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Sunday, June 24, 2012
9:30 AM - 10:15 AM

Preventing Hydraulic Fracking with the Precautionary Principle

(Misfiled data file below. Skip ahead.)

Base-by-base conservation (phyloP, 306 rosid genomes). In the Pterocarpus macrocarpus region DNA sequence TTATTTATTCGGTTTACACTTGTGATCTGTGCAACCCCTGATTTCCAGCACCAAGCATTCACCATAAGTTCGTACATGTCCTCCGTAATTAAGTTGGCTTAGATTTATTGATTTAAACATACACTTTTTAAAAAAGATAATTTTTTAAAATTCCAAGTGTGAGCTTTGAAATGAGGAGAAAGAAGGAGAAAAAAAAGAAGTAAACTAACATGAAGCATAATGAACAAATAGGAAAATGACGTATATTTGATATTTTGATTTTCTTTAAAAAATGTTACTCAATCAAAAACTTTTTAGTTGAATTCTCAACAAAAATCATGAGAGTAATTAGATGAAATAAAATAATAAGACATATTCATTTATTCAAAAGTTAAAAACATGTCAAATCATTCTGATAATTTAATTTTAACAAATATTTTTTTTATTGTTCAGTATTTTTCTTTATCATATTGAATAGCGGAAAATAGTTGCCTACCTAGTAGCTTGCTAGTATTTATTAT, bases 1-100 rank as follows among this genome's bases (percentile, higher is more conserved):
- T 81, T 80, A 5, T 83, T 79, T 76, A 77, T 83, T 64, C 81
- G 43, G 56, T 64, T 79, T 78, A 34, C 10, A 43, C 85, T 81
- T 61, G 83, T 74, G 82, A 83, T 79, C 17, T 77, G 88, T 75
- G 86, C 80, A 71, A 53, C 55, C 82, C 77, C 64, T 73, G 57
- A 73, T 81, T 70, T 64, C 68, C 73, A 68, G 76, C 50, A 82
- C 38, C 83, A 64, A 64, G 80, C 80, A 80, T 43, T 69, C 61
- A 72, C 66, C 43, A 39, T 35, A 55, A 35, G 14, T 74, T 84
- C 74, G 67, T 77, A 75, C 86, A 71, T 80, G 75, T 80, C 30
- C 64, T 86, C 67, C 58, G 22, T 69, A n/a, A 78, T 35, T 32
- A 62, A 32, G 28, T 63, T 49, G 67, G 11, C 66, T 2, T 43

Speaker: CAROLYN RAFFENSPERGEREnvironmental Attorney and Executive Director,Science and Environmental Health Network, http://www.sehn.org/Sponsored by: NEOGAP (Network for Oil & Gas Accountability & Protection); Cuyahoga County NEOGAP; Faith Communities Together (FACT) for Frac Awareness Ohio; FACT East Shore; Women Speak Out for Peace & Justice (Cleveland WILFP); NortheastOhio American Friends Service Committee (AFSC); People's Oil & Gas Collaborative- Ohio (POGCO); Center for Health, Environment & Justice (CHEJ); Cuyahoga County Concerned Citizens (CCCC); Northeast Ohio Sierra Club; Mothers Against Drilling in Our Neighborhoods (MADION) WHAT IS THE PRECAUTIONARY PRINCIPLE The Science and Environmental Health Network is working to implement the precautionary principle as a basis for environmental and public health policy. The principle is defined in the 1998 Wingspread Statement on the Precautionary Principle: "When an activity raises threats of harm to human health or the environment, precautionary measures should be taken even if some cause and effect relationships are not fully established scientifically. In this context the proponent of an activity, rather than the public, should bear the burden of proof. The process of applying the precautionary principle must be open, informed and democratic and must include potentially affected parties. It must also involve an examination of the full range of alternatives, including no action." THE PRECAUTIONARY PRINCIPLE SHOULD BE APPLIED TO HYDRAULIC FRACKING. In December 2001 the New York Times Magazine listed the principle as one of the most influential ideas of the year, describing the intellectual, ethical, and policy framework SEHN had developed around the principle. In June 2003, the Board of Supervisors of the City and County of San Francisco became the first government body in the United States to make the precautionary principle the basis for all its environmental policy. For more information: 216-851-0968 or 330-928-2301Speaker: CAROLYN RAFFENSPERGEREnvironmental Attorney and Executive Director,Science and Environmental Health Network, http://www.sehn.org/Sponsored by: NEOGAP (Network for Oil & Gas Accountability & Protection); Cuyahoga County NEOGAP; Faith Communities Together (FACT) for Frac Awareness Ohio; FACT East Shore; Women Speak Out for Peace & Justice (Cleveland WILFP); NortheastOhio American Friends Service Committee (AFSC); People's Oil & Gas Collaborative- Ohio (POGCO); Center for Health, Environment & Justice (CHEJ); Cuyahoga County Concerned Citizens (CCCC); Northeast Ohio Sierra Club; Mothers Against Drilling in Our Neighborhoods (MADION) WHAT IS THE PRECAUTIONARY PRINCIPLE The Science and Environmental Health Network is working to implement the precautionary principle as a basis for environmental and public health policy. The principle is defined in the 1998 Wingspread Statement on the Precautionary Principle: "When an activity raises threats of harm to human health or the environment, precautionary measures should be taken even if some cause and effect relationships are not fully established scientifically. In this context the proponent of an activity, rather than the public, should bear the burden of proof. The process of applying the precautionary principle must be open, informed and democratic and must include potentially affected parties. It must also involve an examination of the full range of alternatives, including no action." THE PRECAUTIONARY PRINCIPLE SHOULD BE APPLIED TO HYDRAULIC FRACKING. In December 2001 the New York Times Magazine listed the principle as one of the most influential ideas of the year, describing the intellectual, ethical, and policy framework SEHN had developed around the principle. In June 2003, the Board of Supervisors of the City and County of San Francisco became the first government body in the United States to make the precautionary principle the basis for all its environmental policy. For more information: 216-851-0968 or 330-928-2301

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